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Sloan Center News

Back in School a Second Time

too old to be a student, too young to teach: an interview

12 Februrary 2010

Have you experienced an age disconnect at school?

Having a two year old I can not just be a student. I need to juggle my time between schoolwork and family responsibilities. Often I cannot engage in student activities outside of class. This alone makes me different from many of my peers. I find that there is more of a gap in life stage than chronological age.

Did you think that issues regarding age would be a factor prior to returning to school?

I began with set expectations that my younger classmates would be naïve. I was self-aware of how I phrased my questions and comments, as I did not want to come across as condescending. In reality though, the caliber of students was so high that despite their lack of life experience the younger students offered great insights and ideas.

Has the situation been the same as, better than, or worse than your expectations?

The situation has been far better than I feared. Not only, have I gained a ton of knowledge, I have learned how to better manage my life; I’m much more efficient all-around. … I’ve had to compromise many accolades due to my commitments as a mother, but it has made me more honest with myself and my priorities.

What techniques or attitudes have you adopted to try and manage the age gap?

As you get older you become more comfortable in your own skin. On the rare occasion a student present his or her ideas in an immature manner, I try to think back to where I was (at) that age, both physically, emotionally, and mentally. … School has helped me see that as we move from one stage of life to the next it is critical to be in tune with both the positives and negatives of that particular stage.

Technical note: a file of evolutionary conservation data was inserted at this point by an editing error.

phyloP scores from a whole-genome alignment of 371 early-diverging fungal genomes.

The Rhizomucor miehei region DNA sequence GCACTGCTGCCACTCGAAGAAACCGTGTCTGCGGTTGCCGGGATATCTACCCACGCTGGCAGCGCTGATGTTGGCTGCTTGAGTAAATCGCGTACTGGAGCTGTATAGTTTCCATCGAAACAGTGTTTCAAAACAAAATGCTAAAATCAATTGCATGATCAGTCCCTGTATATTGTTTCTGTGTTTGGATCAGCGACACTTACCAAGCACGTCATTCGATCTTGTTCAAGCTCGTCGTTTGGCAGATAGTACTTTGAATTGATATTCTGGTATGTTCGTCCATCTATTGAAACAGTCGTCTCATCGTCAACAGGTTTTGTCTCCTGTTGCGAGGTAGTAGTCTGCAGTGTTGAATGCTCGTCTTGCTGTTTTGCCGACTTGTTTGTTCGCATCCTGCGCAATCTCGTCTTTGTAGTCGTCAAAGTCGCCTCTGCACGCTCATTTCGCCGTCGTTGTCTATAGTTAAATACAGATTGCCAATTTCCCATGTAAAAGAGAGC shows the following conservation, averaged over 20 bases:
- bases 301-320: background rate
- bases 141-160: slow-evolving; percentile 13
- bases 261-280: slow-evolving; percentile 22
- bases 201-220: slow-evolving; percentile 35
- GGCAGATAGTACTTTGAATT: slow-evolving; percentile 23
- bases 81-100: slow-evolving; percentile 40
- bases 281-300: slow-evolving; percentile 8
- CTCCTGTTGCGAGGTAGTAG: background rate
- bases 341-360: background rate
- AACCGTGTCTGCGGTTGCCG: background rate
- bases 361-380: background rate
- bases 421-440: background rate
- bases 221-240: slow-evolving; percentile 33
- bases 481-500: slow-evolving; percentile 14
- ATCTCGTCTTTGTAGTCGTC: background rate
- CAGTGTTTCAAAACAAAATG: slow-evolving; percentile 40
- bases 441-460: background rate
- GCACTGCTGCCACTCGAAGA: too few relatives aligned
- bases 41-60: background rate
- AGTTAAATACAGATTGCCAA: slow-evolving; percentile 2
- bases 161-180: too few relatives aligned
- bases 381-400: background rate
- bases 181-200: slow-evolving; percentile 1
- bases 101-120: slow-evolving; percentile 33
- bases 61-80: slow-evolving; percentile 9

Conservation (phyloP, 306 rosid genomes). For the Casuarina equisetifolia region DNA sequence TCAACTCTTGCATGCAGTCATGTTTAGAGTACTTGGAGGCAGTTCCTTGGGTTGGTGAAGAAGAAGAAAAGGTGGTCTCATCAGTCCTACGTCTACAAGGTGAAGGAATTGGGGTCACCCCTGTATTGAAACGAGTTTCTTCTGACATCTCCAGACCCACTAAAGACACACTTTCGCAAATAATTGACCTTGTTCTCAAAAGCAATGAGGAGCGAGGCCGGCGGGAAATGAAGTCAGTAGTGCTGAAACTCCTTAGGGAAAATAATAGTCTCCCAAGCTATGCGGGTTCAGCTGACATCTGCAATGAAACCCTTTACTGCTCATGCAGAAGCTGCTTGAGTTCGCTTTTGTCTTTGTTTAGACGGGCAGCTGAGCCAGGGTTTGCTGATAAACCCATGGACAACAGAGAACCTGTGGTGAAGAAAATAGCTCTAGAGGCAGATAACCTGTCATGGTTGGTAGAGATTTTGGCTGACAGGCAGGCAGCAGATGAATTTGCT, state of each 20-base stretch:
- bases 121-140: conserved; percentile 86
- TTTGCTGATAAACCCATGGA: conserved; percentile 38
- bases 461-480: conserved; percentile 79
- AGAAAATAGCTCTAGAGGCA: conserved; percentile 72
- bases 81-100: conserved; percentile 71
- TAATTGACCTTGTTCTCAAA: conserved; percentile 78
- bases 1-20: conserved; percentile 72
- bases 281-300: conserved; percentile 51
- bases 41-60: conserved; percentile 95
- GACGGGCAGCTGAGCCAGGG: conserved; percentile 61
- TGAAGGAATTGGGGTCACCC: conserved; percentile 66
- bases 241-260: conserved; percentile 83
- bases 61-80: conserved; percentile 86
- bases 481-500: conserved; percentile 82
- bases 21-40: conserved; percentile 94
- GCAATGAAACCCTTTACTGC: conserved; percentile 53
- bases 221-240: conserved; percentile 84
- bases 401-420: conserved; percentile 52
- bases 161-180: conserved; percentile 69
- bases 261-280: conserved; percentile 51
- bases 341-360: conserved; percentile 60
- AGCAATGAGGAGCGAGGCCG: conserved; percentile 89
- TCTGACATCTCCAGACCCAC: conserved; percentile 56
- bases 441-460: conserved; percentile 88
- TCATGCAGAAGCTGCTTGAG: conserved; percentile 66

Knowing what you know now, what advice would you offer others returning to school later in life?

Prior to joining this program, I was warned by several “adult” students that many students in the program were immature and, as a result, classes and group work was frustrating. I have not had this problem, but always pull older prospective students aside and advise them not to join the program if they are hung up about the age gap. I remind them that our age is just a number and we shouldn’t live our life based on what we think is age appropriate.

What needs to be done to put aside age-related issues and make sure employees are evaluated by their competencies instead?

(As) with any form of diversity, it is critical to communicate with people that are different than yourself and get past the stereotypes … Perhaps workplaces can form age diverse teams as a means of sharing different perspectives, or offer brown bag lunch presentations on the topic of age diversity to promote awareness.


a young, new faculty member at an ivy league School: an interview

Have you experienced an age disconnect at work?